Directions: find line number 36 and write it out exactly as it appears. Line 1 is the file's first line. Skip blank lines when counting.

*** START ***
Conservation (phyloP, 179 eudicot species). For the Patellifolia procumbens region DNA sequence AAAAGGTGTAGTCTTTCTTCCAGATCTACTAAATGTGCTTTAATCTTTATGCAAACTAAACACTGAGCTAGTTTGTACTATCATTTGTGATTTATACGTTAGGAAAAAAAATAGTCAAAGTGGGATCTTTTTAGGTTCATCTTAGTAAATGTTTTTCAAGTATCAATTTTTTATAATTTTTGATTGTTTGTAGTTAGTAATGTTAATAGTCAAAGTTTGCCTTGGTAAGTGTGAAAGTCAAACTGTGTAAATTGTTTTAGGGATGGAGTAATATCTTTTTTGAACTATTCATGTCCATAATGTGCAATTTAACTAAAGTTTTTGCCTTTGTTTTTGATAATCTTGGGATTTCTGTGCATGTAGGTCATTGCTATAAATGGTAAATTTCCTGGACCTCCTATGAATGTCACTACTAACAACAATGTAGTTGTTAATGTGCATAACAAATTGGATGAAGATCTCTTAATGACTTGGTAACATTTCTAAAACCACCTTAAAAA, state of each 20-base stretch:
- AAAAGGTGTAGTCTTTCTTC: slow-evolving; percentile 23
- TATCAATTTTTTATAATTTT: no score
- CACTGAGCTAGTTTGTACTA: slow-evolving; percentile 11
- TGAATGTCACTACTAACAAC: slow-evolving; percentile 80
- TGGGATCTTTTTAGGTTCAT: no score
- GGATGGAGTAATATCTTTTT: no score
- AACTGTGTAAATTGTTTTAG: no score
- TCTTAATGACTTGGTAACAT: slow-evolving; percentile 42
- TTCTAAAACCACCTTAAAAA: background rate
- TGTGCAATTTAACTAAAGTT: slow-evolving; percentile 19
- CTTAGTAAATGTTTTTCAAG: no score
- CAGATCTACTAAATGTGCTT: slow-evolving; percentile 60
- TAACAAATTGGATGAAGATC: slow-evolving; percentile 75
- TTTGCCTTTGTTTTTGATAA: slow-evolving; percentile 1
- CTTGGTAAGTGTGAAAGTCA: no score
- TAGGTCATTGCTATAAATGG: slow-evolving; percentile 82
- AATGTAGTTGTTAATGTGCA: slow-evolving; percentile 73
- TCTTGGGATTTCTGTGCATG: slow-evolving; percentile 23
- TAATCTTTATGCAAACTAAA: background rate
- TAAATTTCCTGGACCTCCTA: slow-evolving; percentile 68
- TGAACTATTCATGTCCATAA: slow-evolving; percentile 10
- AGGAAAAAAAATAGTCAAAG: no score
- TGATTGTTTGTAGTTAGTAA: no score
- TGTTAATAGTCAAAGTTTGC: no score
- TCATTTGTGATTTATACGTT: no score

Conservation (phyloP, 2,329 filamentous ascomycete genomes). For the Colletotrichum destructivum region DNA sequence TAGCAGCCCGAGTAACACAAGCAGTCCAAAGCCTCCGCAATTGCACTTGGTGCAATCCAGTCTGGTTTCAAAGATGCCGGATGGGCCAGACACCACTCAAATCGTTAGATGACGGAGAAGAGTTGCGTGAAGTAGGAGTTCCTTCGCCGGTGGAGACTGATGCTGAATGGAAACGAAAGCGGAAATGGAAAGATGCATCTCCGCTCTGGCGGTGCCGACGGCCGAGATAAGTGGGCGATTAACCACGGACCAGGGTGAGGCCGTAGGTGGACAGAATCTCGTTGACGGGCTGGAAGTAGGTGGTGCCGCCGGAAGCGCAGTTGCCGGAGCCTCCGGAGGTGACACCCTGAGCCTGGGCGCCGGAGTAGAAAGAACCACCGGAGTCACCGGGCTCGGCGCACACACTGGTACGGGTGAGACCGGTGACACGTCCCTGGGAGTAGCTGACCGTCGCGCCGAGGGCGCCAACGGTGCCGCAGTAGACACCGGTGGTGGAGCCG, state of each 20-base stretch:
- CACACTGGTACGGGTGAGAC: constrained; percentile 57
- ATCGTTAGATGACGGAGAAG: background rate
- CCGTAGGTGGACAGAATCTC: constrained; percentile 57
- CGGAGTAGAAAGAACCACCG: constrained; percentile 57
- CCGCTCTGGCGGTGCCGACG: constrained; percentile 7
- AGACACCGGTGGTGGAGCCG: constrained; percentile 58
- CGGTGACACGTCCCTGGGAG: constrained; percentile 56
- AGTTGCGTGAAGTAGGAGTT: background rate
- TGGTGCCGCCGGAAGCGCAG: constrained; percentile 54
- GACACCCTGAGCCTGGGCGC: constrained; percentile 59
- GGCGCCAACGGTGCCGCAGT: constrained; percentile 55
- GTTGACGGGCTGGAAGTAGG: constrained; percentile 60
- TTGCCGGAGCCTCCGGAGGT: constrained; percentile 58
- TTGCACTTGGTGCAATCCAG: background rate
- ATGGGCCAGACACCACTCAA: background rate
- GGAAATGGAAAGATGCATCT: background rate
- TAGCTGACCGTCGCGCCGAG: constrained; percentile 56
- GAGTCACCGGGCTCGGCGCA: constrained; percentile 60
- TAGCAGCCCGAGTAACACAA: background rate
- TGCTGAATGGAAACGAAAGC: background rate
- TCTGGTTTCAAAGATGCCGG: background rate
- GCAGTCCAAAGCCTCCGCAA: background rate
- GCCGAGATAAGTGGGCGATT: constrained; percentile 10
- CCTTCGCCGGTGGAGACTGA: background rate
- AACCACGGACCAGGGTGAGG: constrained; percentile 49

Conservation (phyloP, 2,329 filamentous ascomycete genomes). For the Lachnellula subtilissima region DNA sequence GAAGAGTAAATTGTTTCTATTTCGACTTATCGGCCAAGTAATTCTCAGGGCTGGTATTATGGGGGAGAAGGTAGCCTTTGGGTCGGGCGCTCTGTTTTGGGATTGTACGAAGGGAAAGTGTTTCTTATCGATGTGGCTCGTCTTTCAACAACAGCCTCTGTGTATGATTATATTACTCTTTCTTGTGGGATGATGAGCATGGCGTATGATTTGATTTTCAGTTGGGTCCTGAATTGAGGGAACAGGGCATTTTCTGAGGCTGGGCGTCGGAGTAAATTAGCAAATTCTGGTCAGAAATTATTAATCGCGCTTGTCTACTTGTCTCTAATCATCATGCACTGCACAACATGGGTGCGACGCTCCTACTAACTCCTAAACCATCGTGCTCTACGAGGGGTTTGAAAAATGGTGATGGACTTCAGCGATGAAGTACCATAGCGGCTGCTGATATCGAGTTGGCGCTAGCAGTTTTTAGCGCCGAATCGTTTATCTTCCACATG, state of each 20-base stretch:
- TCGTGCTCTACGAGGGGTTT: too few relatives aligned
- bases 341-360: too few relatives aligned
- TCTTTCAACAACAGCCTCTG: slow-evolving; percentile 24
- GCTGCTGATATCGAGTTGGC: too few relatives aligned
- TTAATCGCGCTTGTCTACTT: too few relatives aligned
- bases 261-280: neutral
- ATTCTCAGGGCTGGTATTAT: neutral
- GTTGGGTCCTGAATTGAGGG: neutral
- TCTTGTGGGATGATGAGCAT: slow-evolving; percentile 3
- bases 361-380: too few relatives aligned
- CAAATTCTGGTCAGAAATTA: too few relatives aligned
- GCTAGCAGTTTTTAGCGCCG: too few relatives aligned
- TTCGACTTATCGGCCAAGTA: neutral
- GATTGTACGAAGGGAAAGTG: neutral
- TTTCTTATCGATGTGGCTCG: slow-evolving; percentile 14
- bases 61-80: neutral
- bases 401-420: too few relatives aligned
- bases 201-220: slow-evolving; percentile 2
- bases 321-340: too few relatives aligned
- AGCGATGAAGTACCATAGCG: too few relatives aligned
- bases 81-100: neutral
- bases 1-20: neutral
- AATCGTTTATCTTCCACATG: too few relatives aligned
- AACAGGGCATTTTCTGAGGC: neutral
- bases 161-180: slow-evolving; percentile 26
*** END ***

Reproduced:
- TGGTGCCGCCGGAAGCGCAG: constrained; percentile 54